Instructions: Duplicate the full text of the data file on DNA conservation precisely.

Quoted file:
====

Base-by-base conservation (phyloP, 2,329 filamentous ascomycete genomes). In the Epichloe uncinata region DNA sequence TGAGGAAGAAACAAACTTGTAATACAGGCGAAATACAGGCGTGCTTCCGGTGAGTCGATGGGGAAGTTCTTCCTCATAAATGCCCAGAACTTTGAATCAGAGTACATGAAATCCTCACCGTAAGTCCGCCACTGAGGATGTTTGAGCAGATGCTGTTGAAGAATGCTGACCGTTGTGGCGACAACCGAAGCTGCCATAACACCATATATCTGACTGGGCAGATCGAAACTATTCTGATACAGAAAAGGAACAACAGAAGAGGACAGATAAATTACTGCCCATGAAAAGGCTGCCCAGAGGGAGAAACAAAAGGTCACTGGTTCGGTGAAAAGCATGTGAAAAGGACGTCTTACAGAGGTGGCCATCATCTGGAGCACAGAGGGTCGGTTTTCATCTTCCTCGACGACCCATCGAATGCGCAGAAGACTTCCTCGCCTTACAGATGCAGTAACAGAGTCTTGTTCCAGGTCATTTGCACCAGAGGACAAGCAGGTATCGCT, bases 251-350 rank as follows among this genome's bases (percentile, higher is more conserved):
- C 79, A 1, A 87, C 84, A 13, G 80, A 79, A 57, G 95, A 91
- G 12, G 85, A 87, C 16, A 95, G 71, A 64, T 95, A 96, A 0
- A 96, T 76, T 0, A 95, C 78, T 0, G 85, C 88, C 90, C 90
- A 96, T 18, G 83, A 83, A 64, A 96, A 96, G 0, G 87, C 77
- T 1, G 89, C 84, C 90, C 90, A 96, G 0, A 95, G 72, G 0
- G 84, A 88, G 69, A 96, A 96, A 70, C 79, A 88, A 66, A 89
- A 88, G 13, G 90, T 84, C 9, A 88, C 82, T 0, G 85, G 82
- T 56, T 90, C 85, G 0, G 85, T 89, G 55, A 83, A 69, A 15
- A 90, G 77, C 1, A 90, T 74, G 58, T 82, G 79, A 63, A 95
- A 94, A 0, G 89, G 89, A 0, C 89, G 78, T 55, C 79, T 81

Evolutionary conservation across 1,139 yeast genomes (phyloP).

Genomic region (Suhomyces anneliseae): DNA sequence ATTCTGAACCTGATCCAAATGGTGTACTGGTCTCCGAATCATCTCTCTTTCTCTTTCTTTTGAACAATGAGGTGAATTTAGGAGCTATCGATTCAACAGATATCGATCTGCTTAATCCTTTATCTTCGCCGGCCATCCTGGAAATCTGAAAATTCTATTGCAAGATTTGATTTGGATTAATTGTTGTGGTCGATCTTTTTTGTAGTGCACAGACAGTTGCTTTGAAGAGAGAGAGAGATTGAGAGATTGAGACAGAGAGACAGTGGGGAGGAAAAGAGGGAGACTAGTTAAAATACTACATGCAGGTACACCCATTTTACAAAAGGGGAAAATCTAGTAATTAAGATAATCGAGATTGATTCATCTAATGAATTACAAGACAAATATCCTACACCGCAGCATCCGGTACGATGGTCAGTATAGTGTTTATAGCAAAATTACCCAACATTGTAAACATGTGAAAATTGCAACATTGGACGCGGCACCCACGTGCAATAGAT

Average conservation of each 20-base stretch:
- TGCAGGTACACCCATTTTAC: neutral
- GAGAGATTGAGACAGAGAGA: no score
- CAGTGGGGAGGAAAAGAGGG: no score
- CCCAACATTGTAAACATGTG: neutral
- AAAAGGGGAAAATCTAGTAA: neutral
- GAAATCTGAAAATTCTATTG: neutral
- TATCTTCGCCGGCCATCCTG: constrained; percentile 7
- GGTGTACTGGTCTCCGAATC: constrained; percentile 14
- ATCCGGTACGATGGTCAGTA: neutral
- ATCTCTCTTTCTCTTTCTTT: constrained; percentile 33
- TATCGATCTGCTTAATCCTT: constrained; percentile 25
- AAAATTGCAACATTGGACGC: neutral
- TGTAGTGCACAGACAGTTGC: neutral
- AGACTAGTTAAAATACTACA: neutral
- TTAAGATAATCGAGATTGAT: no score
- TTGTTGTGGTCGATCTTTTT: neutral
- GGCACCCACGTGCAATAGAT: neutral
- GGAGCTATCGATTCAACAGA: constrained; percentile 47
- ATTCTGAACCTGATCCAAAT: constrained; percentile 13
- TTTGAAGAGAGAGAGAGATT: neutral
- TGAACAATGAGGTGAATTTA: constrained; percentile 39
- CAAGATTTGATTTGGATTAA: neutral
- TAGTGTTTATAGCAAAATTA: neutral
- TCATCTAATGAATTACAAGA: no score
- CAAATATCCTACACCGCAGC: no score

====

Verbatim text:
Base-by-base conservation (phyloP, 2,329 filamentous ascomycete genomes). In the Epichloe uncinata region DNA sequence TGAGGAAGAAACAAACTTGTAATACAGGCGAAATACAGGCGTGCTTCCGGTGAGTCGATGGGGAAGTTCTTCCTCATAAATGCCCAGAACTTTGAATCAGAGTACATGAAATCCTCACCGTAAGTCCGCCACTGAGGATGTTTGAGCAGATGCTGTTGAAGAATGCTGACCGTTGTGGCGACAACCGAAGCTGCCATAACACCATATATCTGACTGGGCAGATCGAAACTATTCTGATACAGAAAAGGAACAACAGAAGAGGACAGATAAATTACTGCCCATGAAAAGGCTGCCCAGAGGGAGAAACAAAAGGTCACTGGTTCGGTGAAAAGCATGTGAAAAGGACGTCTTACAGAGGTGGCCATCATCTGGAGCACAGAGGGTCGGTTTTCATCTTCCTCGACGACCCATCGAATGCGCAGAAGACTTCCTCGCCTTACAGATGCAGTAACAGAGTCTTGTTCCAGGTCATTTGCACCAGAGGACAAGCAGGTATCGCT, bases 251-350 rank as follows among this genome's bases (percentile, higher is more conserved):
- C 79, A 1, A 87, C 84, A 13, G 80, A 79, A 57, G 95, A 91
- G 12, G 85, A 87, C 16, A 95, G 71, A 64, T 95, A 96, A 0
- A 96, T 76, T 0, A 95, C 78, T 0, G 85, C 88, C 90, C 90
- A 96, T 18, G 83, A 83, A 64, A 96, A 96, G 0, G 87, C 77
- T 1, G 89, C 84, C 90, C 90, A 96, G 0, A 95, G 72, G 0
- G 84, A 88, G 69, A 96, A 96, A 70, C 79, A 88, A 66, A 89
- A 88, G 13, G 90, T 84, C 9, A 88, C 82, T 0, G 85, G 82
- T 56, T 90, C 85, G 0, G 85, T 89, G 55, A 83, A 69, A 15
- A 90, G 77, C 1, A 90, T 74, G 58, T 82, G 79, A 63, A 95
- A 94, A 0, G 89, G 89, A 0, C 89, G 78, T 55, C 79, T 81

Evolutionary conservation across 1,139 yeast genomes (phyloP).

Genomic region (Suhomyces anneliseae): DNA sequence ATTCTGAACCTGATCCAAATGGTGTACTGGTCTCCGAATCATCTCTCTTTCTCTTTCTTTTGAACAATGAGGTGAATTTAGGAGCTATCGATTCAACAGATATCGATCTGCTTAATCCTTTATCTTCGCCGGCCATCCTGGAAATCTGAAAATTCTATTGCAAGATTTGATTTGGATTAATTGTTGTGGTCGATCTTTTTTGTAGTGCACAGACAGTTGCTTTGAAGAGAGAGAGAGATTGAGAGATTGAGACAGAGAGACAGTGGGGAGGAAAAGAGGGAGACTAGTTAAAATACTACATGCAGGTACACCCATTTTACAAAAGGGGAAAATCTAGTAATTAAGATAATCGAGATTGATTCATCTAATGAATTACAAGACAAATATCCTACACCGCAGCATCCGGTACGATGGTCAGTATAGTGTTTATAGCAAAATTACCCAACATTGTAAACATGTGAAAATTGCAACATTGGACGCGGCACCCACGTGCAATAGAT

Average conservation of each 20-base stretch:
- TGCAGGTACACCCATTTTAC: neutral
- GAGAGATTGAGACAGAGAGA: no score
- CAGTGGGGAGGAAAAGAGGG: no score
- CCCAACATTGTAAACATGTG: neutral
- AAAAGGGGAAAATCTAGTAA: neutral
- GAAATCTGAAAATTCTATTG: neutral
- TATCTTCGCCGGCCATCCTG: constrained; percentile 7
- GGTGTACTGGTCTCCGAATC: constrained; percentile 14
- ATCCGGTACGATGGTCAGTA: neutral
- ATCTCTCTTTCTCTTTCTTT: constrained; percentile 33
- TATCGATCTGCTTAATCCTT: constrained; percentile 25
- AAAATTGCAACATTGGACGC: neutral
- TGTAGTGCACAGACAGTTGC: neutral
- AGACTAGTTAAAATACTACA: neutral
- TTAAGATAATCGAGATTGAT: no score
- TTGTTGTGGTCGATCTTTTT: neutral
- GGCACCCACGTGCAATAGAT: neutral
- GGAGCTATCGATTCAACAGA: constrained; percentile 47
- ATTCTGAACCTGATCCAAAT: constrained; percentile 13
- TTTGAAGAGAGAGAGAGATT: neutral
- TGAACAATGAGGTGAATTTA: constrained; percentile 39
- CAAGATTTGATTTGGATTAA: neutral
- TAGTGTTTATAGCAAAATTA: neutral
- TCATCTAATGAATTACAAGA: no score
- CAAATATCCTACACCGCAGC: no score